COMMENTARY

Perinatal Transmission of the Hepatitis B Virus

Strategies for Prevention

William F. Balistreri, MD

Disclosures

June 04, 2015

In This Article

Antiviral Treatment Among Pregnant Women

Because a high level of HBV viremia in pregnant women is a risk factor for failure of immunoprophylaxis, multiple studies have been designed to reduce the maternal viral load through administration of antiviral therapy in the third trimester, thereby limiting exposure of the neonate to HBV. Indeed, treatment of the pregnant woman with chronic hepatitis B is now being recognized as an important strategy, as data accumulate to show that selective treatment in the third trimester of pregnancy may lower risk for perinatal HBV transmission.[1,4,9,10]

Several options for therapy during pregnancy are available:lamivudine, telbivudine, and tenofovir. Administration of each of these agents has been associated with significant reductions in maternal viral loads and in the rates of perinatal transmission, with favorable safety profiles.[36] Each offers distinct advantages and disadvantages.

Lamivudine, which has been well studied, carries a pregnancy category C classification and is associated with high rates of antiviral resistance. Both telbivudine and tenofovir have a pregnancy category B designation but are less well studied in pregnancy than lamivudine.[2] Therapy with pegylated interferon, which is contraindicated in pregnancy, may be considered before pregnancy.

Lamivudine. Maternal treatment with lamivudine can significantly reduce HBV viral load and therefore reduce the risk for mother-to-child transmission.[37,38] For example, Jackson and colleagues[37] documented that after lamivudine therapy during the third trimester of pregnancy (median duration of 11 weeks), 60% of women achieved a significant (2 log) reduction in viral load before delivery. No cases of perinatal transmission occurred in the infants born to mothers who received the full course of treatment.

In another study, none of the infants born to mothers who initiated lamivudine treatment (100 mg/day) in the second or third trimester was positive for HBsAg or had detectable HBV DNA at 28 weeks of age.[39] However, initiation of lamivudine late in pregnancy resulted in the emergence of drug-resistant viral variants.[40,41]

Telbivudine. Han and colleagues[42] reported on the course of 229 HBeAg-positive mothers with high viremia who were given either telbivudine or no therapy from 20 to 32 weeks of gestation.All infants received hepatitis B vaccine and HBIg per protocol. Telbivudine administration was associated with a marked reduction in HBV DNA and HBeAg levels, with normalization of maternal ALT levels before delivery. The overall incidence of perinatal transmission (assessed at 7 months) was 0% in the telbivudine-treated group compared with 8% in the control group.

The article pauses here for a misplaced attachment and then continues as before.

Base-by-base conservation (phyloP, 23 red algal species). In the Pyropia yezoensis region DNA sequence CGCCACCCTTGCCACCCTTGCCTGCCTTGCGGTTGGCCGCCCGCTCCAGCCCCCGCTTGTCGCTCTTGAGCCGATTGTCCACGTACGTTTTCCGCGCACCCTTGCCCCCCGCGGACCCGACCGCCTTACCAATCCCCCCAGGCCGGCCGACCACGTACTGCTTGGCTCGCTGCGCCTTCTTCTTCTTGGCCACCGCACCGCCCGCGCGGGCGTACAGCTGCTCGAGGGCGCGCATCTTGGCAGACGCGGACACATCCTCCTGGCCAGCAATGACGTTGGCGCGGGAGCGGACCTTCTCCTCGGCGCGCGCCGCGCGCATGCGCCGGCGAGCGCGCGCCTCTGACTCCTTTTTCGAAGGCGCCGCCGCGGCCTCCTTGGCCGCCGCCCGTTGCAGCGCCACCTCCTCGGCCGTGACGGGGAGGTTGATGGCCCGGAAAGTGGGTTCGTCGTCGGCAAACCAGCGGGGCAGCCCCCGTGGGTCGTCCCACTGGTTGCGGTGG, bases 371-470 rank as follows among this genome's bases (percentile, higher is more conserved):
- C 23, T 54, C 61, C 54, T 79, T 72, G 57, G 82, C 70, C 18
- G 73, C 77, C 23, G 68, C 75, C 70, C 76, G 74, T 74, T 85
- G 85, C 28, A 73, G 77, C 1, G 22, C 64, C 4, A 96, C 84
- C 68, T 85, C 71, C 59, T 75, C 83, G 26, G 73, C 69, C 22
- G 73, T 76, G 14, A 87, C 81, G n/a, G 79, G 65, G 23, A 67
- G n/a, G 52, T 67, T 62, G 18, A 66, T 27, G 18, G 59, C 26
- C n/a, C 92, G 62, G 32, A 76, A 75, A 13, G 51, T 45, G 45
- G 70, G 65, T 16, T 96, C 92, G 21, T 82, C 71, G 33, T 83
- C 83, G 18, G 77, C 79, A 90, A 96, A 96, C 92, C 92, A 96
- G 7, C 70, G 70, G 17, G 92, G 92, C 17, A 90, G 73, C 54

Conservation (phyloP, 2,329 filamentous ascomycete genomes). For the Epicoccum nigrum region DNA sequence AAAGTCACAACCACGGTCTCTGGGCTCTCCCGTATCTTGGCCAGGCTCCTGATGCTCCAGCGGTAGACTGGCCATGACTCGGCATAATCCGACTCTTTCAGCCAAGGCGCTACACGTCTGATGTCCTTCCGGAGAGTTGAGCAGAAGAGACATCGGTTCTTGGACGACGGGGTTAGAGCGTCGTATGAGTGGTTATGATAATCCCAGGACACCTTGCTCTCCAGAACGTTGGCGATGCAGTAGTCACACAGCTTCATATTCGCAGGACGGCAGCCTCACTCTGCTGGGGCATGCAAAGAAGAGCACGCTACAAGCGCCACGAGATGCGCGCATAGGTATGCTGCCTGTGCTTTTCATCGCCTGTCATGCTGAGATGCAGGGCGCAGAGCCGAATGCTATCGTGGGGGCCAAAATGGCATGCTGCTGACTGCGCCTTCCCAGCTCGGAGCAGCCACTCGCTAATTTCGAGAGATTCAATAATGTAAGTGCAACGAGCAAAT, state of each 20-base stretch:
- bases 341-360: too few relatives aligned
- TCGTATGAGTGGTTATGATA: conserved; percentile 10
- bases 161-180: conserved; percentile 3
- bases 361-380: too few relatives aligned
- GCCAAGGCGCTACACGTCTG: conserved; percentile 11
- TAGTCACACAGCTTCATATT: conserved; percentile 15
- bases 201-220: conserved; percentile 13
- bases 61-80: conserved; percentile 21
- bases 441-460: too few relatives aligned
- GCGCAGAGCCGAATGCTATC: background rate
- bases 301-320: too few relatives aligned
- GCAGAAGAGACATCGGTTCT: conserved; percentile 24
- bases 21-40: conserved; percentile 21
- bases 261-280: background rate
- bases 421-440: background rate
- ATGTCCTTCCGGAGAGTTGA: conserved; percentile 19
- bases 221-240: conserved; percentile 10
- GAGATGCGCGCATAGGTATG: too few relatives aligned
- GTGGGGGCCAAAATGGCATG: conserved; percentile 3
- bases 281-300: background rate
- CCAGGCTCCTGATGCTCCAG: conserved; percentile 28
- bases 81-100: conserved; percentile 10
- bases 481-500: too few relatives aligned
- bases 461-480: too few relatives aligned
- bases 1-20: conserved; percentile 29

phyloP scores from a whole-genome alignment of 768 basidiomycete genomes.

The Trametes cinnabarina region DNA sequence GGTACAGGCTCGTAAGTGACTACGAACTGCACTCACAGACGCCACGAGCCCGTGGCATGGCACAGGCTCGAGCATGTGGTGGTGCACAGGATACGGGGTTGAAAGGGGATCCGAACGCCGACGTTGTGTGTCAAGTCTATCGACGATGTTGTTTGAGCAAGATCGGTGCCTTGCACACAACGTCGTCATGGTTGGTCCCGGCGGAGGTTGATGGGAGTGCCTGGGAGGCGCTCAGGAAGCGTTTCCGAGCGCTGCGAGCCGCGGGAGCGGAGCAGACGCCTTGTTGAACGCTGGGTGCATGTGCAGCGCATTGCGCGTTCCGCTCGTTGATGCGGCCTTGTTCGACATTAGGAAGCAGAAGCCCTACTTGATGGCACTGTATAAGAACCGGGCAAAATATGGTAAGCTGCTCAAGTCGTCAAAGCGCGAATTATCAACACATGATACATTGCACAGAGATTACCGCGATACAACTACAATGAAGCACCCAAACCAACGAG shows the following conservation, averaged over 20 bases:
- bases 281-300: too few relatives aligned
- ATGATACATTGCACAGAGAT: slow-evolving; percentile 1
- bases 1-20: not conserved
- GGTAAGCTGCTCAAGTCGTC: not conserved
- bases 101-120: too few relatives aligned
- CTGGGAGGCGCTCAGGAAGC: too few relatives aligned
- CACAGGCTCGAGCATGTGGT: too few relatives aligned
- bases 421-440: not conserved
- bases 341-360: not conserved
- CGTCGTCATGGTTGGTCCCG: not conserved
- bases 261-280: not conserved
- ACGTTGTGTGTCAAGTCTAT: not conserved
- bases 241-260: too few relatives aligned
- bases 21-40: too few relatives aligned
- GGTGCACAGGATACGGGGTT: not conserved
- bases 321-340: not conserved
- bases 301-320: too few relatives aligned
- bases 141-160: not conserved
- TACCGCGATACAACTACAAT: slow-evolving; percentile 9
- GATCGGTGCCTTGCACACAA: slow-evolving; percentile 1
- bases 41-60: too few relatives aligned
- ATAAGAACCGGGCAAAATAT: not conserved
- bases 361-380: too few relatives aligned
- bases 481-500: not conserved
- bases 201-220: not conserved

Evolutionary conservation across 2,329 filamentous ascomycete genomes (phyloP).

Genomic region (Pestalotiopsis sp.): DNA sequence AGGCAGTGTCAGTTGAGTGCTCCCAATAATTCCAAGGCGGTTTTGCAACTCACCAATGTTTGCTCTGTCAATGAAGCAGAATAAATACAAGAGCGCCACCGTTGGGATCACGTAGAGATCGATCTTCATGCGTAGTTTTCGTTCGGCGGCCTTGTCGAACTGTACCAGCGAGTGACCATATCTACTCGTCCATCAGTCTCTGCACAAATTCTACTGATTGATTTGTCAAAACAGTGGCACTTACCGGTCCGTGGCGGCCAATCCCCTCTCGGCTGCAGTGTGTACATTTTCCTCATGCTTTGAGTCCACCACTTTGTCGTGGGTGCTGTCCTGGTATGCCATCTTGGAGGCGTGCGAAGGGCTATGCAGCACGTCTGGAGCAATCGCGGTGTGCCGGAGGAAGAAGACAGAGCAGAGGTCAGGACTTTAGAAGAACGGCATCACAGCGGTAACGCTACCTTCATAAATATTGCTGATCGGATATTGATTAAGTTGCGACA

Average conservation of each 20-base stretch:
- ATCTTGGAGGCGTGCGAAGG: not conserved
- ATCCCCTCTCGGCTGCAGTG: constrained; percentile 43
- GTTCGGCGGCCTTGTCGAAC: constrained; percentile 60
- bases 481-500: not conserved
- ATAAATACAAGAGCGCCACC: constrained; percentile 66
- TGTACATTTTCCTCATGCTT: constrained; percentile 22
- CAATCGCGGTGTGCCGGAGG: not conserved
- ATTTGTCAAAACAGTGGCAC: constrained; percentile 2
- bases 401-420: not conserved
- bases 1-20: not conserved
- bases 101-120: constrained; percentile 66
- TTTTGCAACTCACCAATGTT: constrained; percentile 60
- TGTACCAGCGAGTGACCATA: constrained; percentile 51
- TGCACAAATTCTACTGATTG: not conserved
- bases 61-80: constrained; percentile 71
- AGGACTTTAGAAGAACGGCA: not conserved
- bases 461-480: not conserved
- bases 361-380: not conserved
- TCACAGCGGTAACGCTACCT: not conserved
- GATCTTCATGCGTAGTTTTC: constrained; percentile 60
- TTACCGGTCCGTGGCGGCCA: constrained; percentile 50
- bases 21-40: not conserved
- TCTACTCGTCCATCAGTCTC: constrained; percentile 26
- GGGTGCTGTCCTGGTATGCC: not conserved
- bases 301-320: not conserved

In an observational study, 86 women with chronic hepatitis B infection received telbivudine during pregnancy; none of their infants was HBsAg-positive at 6 months.[43] The treatment was considered safe during follow-up periods of up to 4 years.

Wu and colleagues[44] performed a prospective study of 450 HBeAg-positive pregnant women with elevated levels of HBV DNA; 279 women received telbivudine (600 mg /day) during weeks 24-32 of gestation, and 171 women who were unwilling to take antiviral drugs participated as controls. All newborns were vaccinated with recombinant HBV vaccine and received HBIg, according to the standard immunoprophylaxis procedure.

Levels of HBV DNA fell in the women who took telbivudine; 23% had undetectable HBV DNA at delivery, compared with none of the controls. A significantly higher proportion of women given telbivudine had undetectable levels of HBV DNA in cord blood (99%) compared with controls (62%). None of the infants whose mothers were given telbivudine tested positive for HBsAg at 6 months of age, compared with 15% of infants in the control group. No severe adverse events or complications were observed in the women or in their infants.

Similarly, Pan and colleagues[45] reported that telbivudine, administered for an average of 15 weeks at the end of pregnancy, plus passive-active immunization reduced HBV transmission rates to 4% vs 23% with immunization alone.

A meta-analysis–based review analyzed the efficacy and safety of telbivudine treatment on mother-to-child transmission of HBV from HBsAg and HBV DNA-positive mothers.[46] All newborns received the standard immunoprophylaxis schedule, consisting of simultaneous hepatitis B vaccine and HBIg postpartum. On the basis of new onset of HBsAg seropositivity in infants at 6-12 months postpartum, the control group had perinatal transmission rates ranging from 8% to 42% compared with 0% to 14% in the telbivudine treatment group.